but well implemented high feedback audio amplifier circuits are not displeasing to the ear because of something they add to the audio signal like the hypothesized 7th order distortion or complex IMD products - it is perfectly feasible to design high feedback audio amplifiers with all measurable audio frequency distortions below the noise floor, with complex multitone signals, "complex" speaker loads, measuring THD, IMD, TIM, PIM...

this is the 2nd decade of the 21st century, medical ultrasound, telcom A/DSL demands have greatly upped the performance of op amps, ADC/DACs, improved circuit design, widely diffused the knowledge to analog design EEs – it is only “Audiophile” designers that get away with strawman arguments about 1970's amplifiers and the “evils” of feedback, ignoring broad advances in technology and nonlinear control theory in particular
 

jcx

Member
2003-02-17 7:38 pm
..
you can build circuits with open loop distortion below the starting 10% 2nd order nolinearity in the graph

you can add 20-40 dB more loop gain in many audio amp circuits for 60-80 dB loop gain at all audio frequencies - at which point the harmonics above the 3rd are below -120 dB - ie in the noise - assuming you start with 10 % open loop distortion

Cherry shows the same math in his JAES paper with more insight into distortion contributions by individual devices in a audio amp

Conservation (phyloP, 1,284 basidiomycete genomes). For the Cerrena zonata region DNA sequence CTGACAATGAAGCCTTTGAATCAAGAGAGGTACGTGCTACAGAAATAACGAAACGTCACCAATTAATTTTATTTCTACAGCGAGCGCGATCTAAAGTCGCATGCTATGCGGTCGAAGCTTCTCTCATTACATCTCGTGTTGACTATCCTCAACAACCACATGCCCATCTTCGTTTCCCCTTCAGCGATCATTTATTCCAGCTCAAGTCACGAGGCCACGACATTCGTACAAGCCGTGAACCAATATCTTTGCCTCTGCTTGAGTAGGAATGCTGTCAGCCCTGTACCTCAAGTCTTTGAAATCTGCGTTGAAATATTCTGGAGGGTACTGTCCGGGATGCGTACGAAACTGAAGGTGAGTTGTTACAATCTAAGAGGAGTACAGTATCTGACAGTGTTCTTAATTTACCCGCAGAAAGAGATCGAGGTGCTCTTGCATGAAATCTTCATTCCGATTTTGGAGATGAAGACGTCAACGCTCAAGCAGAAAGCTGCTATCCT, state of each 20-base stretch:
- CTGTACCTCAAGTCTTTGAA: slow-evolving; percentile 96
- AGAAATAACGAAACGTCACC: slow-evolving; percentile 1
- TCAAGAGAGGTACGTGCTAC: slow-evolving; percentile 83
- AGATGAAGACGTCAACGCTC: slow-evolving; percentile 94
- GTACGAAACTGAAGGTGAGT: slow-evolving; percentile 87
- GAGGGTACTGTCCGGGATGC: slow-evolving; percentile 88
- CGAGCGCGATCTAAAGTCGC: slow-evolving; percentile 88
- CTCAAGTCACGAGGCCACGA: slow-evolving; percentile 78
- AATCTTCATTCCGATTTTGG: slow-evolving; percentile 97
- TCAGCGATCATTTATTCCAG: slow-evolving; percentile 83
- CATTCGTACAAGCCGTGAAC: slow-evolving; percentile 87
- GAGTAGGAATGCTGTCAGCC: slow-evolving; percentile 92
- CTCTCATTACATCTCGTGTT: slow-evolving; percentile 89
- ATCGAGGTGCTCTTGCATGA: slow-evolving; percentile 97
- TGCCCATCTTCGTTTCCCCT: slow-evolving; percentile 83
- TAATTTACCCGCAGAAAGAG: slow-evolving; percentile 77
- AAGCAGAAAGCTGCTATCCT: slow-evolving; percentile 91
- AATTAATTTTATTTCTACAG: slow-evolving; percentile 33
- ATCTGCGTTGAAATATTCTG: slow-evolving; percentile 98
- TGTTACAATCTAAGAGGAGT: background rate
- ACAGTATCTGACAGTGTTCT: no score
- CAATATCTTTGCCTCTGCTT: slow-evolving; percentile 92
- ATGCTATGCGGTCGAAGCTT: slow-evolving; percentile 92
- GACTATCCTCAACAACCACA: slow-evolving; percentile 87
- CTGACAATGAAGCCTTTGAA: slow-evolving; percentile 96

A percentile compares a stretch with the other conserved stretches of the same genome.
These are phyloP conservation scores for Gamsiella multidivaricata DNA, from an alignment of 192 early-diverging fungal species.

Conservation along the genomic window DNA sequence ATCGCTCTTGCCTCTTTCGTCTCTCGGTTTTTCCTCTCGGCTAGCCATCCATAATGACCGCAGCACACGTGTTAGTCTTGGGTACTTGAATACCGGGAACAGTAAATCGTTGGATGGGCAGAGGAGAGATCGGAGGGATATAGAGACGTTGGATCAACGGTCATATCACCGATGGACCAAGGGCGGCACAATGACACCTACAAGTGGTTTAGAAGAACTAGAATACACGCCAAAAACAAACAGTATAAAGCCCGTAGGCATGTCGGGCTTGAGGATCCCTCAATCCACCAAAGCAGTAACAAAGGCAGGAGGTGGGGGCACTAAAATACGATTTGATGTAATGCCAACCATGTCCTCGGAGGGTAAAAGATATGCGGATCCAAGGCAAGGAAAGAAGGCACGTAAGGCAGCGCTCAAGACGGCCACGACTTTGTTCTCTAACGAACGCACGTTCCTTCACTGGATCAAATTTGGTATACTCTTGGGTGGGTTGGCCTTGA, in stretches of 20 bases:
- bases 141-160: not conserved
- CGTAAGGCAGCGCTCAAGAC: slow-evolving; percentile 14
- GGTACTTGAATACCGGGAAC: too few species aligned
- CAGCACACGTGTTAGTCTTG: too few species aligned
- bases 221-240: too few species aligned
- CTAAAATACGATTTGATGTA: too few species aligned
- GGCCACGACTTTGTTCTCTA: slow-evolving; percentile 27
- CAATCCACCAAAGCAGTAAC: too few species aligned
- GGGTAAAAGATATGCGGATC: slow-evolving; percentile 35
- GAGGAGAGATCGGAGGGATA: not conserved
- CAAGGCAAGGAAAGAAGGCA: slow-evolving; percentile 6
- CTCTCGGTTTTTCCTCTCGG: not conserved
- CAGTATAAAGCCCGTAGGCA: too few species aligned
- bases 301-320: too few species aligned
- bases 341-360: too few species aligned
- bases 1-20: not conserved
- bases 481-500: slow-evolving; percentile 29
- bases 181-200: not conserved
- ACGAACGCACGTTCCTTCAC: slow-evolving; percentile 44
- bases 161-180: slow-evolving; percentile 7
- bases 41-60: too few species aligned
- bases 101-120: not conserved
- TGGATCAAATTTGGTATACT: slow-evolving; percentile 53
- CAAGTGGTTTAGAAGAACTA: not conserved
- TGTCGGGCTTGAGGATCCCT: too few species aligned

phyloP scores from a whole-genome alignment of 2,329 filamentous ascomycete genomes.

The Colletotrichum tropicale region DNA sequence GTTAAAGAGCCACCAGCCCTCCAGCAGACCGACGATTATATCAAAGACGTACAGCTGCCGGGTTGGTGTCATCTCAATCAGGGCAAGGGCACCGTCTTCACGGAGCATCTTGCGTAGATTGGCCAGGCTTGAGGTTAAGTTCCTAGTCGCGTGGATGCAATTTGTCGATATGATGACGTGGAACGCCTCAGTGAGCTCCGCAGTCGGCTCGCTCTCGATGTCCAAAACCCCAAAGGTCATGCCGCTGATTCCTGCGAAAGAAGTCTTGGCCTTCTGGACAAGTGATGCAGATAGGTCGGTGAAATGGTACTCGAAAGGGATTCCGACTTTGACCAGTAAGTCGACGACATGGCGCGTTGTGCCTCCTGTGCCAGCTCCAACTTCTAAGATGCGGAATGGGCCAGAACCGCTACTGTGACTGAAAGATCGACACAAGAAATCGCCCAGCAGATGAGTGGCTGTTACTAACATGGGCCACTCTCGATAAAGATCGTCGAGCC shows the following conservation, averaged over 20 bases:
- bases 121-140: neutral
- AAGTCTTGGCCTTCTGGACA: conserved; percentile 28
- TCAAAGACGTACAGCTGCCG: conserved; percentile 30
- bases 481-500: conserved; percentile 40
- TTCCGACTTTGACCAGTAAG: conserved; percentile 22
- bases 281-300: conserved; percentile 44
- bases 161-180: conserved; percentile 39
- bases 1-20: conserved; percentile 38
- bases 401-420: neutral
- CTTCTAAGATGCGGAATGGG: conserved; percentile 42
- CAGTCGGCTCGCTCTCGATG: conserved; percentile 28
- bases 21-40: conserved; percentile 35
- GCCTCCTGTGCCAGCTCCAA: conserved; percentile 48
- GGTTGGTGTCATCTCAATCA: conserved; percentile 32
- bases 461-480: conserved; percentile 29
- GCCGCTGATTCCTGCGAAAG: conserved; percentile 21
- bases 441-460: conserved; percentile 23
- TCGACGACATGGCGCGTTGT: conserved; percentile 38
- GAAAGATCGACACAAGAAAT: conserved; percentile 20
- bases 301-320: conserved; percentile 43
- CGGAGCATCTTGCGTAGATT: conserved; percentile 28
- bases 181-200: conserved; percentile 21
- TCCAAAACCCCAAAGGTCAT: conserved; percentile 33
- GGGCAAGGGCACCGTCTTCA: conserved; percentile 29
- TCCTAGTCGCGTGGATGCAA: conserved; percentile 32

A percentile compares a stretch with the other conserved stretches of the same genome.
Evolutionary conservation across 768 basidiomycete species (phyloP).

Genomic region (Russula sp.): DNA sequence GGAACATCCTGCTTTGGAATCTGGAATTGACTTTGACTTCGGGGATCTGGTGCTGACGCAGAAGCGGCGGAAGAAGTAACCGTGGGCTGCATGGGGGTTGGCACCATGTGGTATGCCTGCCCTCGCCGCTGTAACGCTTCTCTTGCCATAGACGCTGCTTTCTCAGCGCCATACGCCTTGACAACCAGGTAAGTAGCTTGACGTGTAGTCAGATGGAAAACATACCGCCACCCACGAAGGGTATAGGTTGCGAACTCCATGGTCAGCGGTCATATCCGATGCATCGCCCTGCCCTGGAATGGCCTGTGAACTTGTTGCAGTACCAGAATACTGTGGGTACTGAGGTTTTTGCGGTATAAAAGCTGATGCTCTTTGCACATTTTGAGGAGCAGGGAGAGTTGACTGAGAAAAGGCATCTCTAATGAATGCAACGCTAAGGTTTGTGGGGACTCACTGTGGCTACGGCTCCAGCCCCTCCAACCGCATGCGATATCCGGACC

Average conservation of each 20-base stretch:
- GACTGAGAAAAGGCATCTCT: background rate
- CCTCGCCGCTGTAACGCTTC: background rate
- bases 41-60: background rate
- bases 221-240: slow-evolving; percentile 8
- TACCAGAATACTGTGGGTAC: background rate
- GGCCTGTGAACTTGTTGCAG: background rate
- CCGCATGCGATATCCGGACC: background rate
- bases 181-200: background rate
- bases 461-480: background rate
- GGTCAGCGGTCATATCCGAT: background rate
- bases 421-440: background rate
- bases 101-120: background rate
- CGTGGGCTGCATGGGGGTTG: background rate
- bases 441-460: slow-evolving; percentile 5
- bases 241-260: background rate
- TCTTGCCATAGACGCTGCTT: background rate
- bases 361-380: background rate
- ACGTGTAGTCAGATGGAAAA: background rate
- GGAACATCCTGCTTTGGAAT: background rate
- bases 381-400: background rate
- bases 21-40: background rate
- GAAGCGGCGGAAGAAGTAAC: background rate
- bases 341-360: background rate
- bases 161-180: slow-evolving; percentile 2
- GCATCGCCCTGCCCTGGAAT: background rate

Estimates of Nonlinear Distortion in Feedback Amplifiers
Volume 48 Number 4 pp. 299-313; April 2000
 
Hello

I usually do my amps with an open loop of 60-70 db and a feedback of around 30 db.

Phase intermodulation distortion seem a promising type of measurement, anyone use it, what do we need to do it ?

Few years ago there was lot of talk about the cheever thesis document and there was quites polarizes opinions, what can we say today about this document ?

Thank

Bye

Gaetan
 

tessier

Member
2008-05-27 7:14 pm
This was done by simulation. In this case, I have arbitrarily
picked 7 frequencies of equal amplitude from a fundamental
of 1 up to 29 and calculated the distortion through a device
having 1% 2nd and 1% 3rd harmonic distortion and displayed
the input waveform vs the distortion.

You could do the same thing with 7 generators and a low
distortion subtractive circuit (given the high numbers, any
decent op amp would do)

There is nothing special about the test - I simply wanted to
illustrate how badly this stuff piles up.

:cool:

Hi

It's very interesting.

Which frequencies did you chosed to get 7 non-harmonically related tones to do your IMD test ?

Tanx

Paul
 
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Hi, Nelson:

Since IMD is due to an amplifier's non-linearity, as is THD, do you find there is a usefully high correlation between an amplifier's IMD and THD performance, as one might then expect? In other words, do you find harmonic distortion spectrum tests alone sufficient to judge amplifier non-linearity, or is it uniquely valuable to also perform an intermodulation specific test? If a IMD specific test is of some unique value, is there then a general approach in which you go about improving an amplifier's IMD performance, yet which does not necessarily significantly improve it's measured THD performance as well?

-Ken